Bou Hamdan, Kamel F.
No description available.
Drouven, Markus G.
01 April 2017
Shale gas development is transforming the energy landscape in the United States. Advances in production technologies, notably the dual application of horizontal drilling and hydraulic fracturing, allow the extraction of vast deposits of trapped natural gas that, until recently, were uneconomic to produce. The objective of this work is to develop mixed-integer programming models to support upstream operators in making faster and better decisions that ensure low-cost and responsible natural gas production from shale formations. We propose a multiperiod mixed-integer nonlinear programming (MINLP) model along with a tailored solution strategy for strategic, quality-sensitive shale gas development planning. The presented model coordinates planning and design decisions to maximize the net present value of a field-wide development project. By performing a lookback analysis based on data from a shale gas producer in the Appalachian Basin, we find that return-to-pad operations are the key to cost-effective shale gas development strategies. We address impaired water management challenges in active development areas through a multiperiod mixed-integer linear programming (MILP) model. This model is designed to schedule the sequence of fracturing jobs and coordinate impaired- and freshwater deliveries to minimize water management expenses, while simultaneously maximizing revenues from gas sales. Based on the results of a real-world case study, we conclude that rigorous optimization can support upstream operators in cost-effectively reducing freshwater consumption significantly, while also achieving effective impaired water disposal rates of less than one percent. We also propose a multiperiod MINLP model and a tailor-designed solution strategy for line pressure optimization in shale gas gathering systems. The presented model determines when prospective wells should be turned in-line, and how the pressure profile within a gathering network needs to be managed to maximize the net present value of a development project. We find that backoff effects associated with turn-in line operations can be mitigated through preventive line pressure manipulations. Finally, we develop deterministic and stochastic MILP models for refracturing planning. These models are designed to determine whether or not a shale well should be restimulated, and when exactly to refracture it. The stochastic refracturing planning model explicitly considers exogenous price forecast uncertainty and endogenous well performance uncertainty. Our results suggest that refracturing is a promising strategy for combatting the characteristically steep decline curves of shale gas wells.
Investigation into the importance of geochemical and pore structural heterogeneities for shale gas reservoir evaluationRoss, Daniel John Kerridge 05 1900 (has links)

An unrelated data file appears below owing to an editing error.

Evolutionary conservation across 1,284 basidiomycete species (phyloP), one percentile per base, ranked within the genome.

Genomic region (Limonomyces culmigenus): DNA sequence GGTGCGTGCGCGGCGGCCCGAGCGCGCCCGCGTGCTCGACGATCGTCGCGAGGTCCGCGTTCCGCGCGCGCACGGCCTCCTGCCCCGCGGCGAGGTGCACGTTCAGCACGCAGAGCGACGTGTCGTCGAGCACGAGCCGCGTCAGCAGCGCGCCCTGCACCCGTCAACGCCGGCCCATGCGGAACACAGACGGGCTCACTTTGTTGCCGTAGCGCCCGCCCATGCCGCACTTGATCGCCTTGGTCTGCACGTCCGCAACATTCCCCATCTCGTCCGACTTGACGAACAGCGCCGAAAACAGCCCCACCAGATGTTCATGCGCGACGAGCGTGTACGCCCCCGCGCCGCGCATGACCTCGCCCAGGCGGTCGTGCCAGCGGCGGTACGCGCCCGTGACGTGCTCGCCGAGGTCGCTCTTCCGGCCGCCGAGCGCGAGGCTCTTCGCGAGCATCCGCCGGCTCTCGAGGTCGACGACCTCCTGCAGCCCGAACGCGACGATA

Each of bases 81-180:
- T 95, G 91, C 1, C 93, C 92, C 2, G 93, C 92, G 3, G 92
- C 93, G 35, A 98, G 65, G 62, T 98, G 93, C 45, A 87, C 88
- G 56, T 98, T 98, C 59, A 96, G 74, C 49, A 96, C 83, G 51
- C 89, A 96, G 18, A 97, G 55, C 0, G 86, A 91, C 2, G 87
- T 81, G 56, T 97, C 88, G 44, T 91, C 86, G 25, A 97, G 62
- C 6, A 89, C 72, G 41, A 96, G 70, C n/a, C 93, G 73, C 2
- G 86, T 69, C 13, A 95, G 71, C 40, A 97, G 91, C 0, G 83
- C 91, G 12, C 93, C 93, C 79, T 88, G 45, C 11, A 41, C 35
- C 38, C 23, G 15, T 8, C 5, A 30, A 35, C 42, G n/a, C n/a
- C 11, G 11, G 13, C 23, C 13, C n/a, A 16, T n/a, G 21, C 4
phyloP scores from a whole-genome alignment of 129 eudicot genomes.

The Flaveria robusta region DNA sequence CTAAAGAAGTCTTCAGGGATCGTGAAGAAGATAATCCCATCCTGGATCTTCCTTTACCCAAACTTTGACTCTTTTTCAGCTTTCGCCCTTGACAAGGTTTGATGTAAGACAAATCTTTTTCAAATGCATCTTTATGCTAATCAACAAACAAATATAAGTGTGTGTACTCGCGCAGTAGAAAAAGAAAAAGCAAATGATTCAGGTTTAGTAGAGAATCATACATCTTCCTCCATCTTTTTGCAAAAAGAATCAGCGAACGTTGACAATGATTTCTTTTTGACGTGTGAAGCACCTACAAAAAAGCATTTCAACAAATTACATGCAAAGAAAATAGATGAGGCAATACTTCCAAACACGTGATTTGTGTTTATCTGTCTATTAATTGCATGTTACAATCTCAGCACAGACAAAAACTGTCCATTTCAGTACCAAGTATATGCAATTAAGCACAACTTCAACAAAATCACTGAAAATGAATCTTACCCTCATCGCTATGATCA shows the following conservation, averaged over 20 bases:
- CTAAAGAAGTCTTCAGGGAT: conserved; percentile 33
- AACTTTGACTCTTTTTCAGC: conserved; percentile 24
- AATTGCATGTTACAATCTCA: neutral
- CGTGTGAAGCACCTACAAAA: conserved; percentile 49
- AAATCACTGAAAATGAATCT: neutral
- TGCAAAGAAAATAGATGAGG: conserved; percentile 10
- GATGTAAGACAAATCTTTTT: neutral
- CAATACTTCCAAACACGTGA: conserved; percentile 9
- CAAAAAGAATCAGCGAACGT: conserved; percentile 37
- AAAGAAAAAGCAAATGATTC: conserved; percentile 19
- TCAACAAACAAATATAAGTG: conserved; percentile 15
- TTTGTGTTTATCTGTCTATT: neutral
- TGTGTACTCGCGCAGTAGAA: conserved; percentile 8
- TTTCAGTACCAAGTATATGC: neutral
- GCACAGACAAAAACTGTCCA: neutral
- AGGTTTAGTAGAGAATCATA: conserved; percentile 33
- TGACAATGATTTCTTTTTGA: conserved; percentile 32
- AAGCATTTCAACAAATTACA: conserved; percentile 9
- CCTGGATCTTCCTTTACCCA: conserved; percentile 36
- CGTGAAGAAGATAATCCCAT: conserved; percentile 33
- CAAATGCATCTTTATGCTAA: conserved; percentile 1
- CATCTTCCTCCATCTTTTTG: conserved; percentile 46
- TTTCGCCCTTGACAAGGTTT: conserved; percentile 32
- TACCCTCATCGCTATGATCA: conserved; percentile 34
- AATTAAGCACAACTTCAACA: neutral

An investigation of shale pore structure and compositional/geochemical heterogeneities has been undertaken to elucidate the controls upon gas capacities of potential shale gas reservoirs in northeastern British Columbia, western Canada. Methane sorption isotherms, pore structure and surface area data indicate a complex interrelationship of total organic carbon (TOC) content, mineral matter and thermal maturity affect gas sorption characteristics of Devonian-Mississippian (D-M) and Jurassic strata. Methane and carbon dioxide sorption capacities of D-M shales increase with TOC content, due to the microporous nature of the organic matter. Clay mineral phases are also capable of sorbing gas to their internal structure; hence D-M shales which are both TOC- and clay-rich have the largest micropore volumes and sorption capacities on a dry basis. Jurassic shales, which are invariably less thermally mature than D-M shales, do not have micropore volumes which correlate with TOC. The covariance of methane sorption capacity with TOC, independent of micropore volume, indicates a solute gas contribution (within matrix bituminite) to the total gas capacity. On a wt% TOC basis, D-M shales sorb more gas than Jurassic shales: a result of thermal-maturation induced, structural transformation of the D-M organic fraction. Organic-rich D-M strata are considered to be excellent candidates for gas shales in Western Canada. These strata have TOC contents ranging between 1-5.7 wt%, thermal maturities into the dry-gas region, and thicknesses in places of over 1000 m. Total gas capacity estimates range between 60 and 600 bcf/section where a substantial percentage of the gas capacity is free gas, due to high reservoir temperatures and pressures. Inorganic material influences modal pore size, total porosity and sorption characteristics of D-M shales. Carbonate-rich samples often have lower organic carbon contents (oxic deposition) and porosity, hence potentially lower sorbed and free-gas capacities. Highly mature Devonian shales are both silica and TOC-rich (up to 85% quartz and 5 wt% TOC) and as such, deemed excellent potential shale gas reservoirs because they are both brittle(fracable), and gas-charged. However, quartz-rich Devonian shales display tight-rock characteristics, with poorly developed fabric, small median pore diameters and low permeabilities. Hence potential `frac-zones' will require an increased density of hydraulic fracture networks for optimum gas production.